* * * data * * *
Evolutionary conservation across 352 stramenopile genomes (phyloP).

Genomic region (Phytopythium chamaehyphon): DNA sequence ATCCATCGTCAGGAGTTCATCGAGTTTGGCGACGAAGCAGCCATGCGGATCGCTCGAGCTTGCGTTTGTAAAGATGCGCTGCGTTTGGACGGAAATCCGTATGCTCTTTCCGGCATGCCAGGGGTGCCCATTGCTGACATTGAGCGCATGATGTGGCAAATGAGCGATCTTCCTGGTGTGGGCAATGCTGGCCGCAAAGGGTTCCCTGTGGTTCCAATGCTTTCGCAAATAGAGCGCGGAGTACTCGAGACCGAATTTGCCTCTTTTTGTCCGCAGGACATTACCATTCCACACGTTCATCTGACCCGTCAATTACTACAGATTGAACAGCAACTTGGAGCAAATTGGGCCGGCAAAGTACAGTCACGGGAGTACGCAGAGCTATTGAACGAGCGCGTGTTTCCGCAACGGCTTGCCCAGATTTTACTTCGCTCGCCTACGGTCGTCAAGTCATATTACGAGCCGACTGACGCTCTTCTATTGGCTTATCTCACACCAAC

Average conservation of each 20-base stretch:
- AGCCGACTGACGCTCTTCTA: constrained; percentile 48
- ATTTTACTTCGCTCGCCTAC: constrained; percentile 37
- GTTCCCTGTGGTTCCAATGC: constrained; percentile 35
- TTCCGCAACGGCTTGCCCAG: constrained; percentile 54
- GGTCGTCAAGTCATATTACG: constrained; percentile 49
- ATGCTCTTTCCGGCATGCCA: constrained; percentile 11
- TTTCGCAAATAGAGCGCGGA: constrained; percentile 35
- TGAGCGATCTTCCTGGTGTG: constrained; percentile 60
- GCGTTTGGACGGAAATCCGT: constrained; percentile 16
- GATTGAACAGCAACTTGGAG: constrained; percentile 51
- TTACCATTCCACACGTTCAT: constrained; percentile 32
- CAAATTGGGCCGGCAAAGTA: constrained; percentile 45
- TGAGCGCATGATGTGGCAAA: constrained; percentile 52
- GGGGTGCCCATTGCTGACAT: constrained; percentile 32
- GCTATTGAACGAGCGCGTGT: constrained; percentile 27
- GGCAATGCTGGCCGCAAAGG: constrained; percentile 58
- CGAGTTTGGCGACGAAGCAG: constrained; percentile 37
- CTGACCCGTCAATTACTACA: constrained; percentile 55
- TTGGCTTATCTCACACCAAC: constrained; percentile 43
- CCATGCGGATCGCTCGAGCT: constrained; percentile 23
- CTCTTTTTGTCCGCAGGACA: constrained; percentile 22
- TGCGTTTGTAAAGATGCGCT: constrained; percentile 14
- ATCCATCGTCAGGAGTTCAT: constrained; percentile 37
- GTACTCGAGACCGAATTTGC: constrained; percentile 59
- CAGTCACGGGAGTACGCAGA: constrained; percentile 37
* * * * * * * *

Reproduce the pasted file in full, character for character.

Evolutionary conservation across 352 stramenopile genomes (phyloP).

Genomic region (Phytopythium chamaehyphon): DNA sequence ATCCATCGTCAGGAGTTCATCGAGTTTGGCGACGAAGCAGCCATGCGGATCGCTCGAGCTTGCGTTTGTAAAGATGCGCTGCGTTTGGACGGAAATCCGTATGCTCTTTCCGGCATGCCAGGGGTGCCCATTGCTGACATTGAGCGCATGATGTGGCAAATGAGCGATCTTCCTGGTGTGGGCAATGCTGGCCGCAAAGGGTTCCCTGTGGTTCCAATGCTTTCGCAAATAGAGCGCGGAGTACTCGAGACCGAATTTGCCTCTTTTTGTCCGCAGGACATTACCATTCCACACGTTCATCTGACCCGTCAATTACTACAGATTGAACAGCAACTTGGAGCAAATTGGGCCGGCAAAGTACAGTCACGGGAGTACGCAGAGCTATTGAACGAGCGCGTGTTTCCGCAACGGCTTGCCCAGATTTTACTTCGCTCGCCTACGGTCGTCAAGTCATATTACGAGCCGACTGACGCTCTTCTATTGGCTTATCTCACACCAAC

Average conservation of each 20-base stretch:
- AGCCGACTGACGCTCTTCTA: constrained; percentile 48
- ATTTTACTTCGCTCGCCTAC: constrained; percentile 37
- GTTCCCTGTGGTTCCAATGC: constrained; percentile 35
- TTCCGCAACGGCTTGCCCAG: constrained; percentile 54
- GGTCGTCAAGTCATATTACG: constrained; percentile 49
- ATGCTCTTTCCGGCATGCCA: constrained; percentile 11
- TTTCGCAAATAGAGCGCGGA: constrained; percentile 35
- TGAGCGATCTTCCTGGTGTG: constrained; percentile 60
- GCGTTTGGACGGAAATCCGT: constrained; percentile 16
- GATTGAACAGCAACTTGGAG: constrained; percentile 51
- TTACCATTCCACACGTTCAT: constrained; percentile 32
- CAAATTGGGCCGGCAAAGTA: constrained; percentile 45
- TGAGCGCATGATGTGGCAAA: constrained; percentile 52
- GGGGTGCCCATTGCTGACAT: constrained; percentile 32
- GCTATTGAACGAGCGCGTGT: constrained; percentile 27
- GGCAATGCTGGCCGCAAAGG: constrained; percentile 58
- CGAGTTTGGCGACGAAGCAG: constrained; percentile 37
- CTGACCCGTCAATTACTACA: constrained; percentile 55
- TTGGCTTATCTCACACCAAC: constrained; percentile 43
- CCATGCGGATCGCTCGAGCT: constrained; percentile 23
- CTCTTTTTGTCCGCAGGACA: constrained; percentile 22
- TGCGTTTGTAAAGATGCGCT: constrained; percentile 14
- ATCCATCGTCAGGAGTTCAT: constrained; percentile 37
- GTACTCGAGACCGAATTTGC: constrained; percentile 59
- CAGTCACGGGAGTACGCAGA: constrained; percentile 37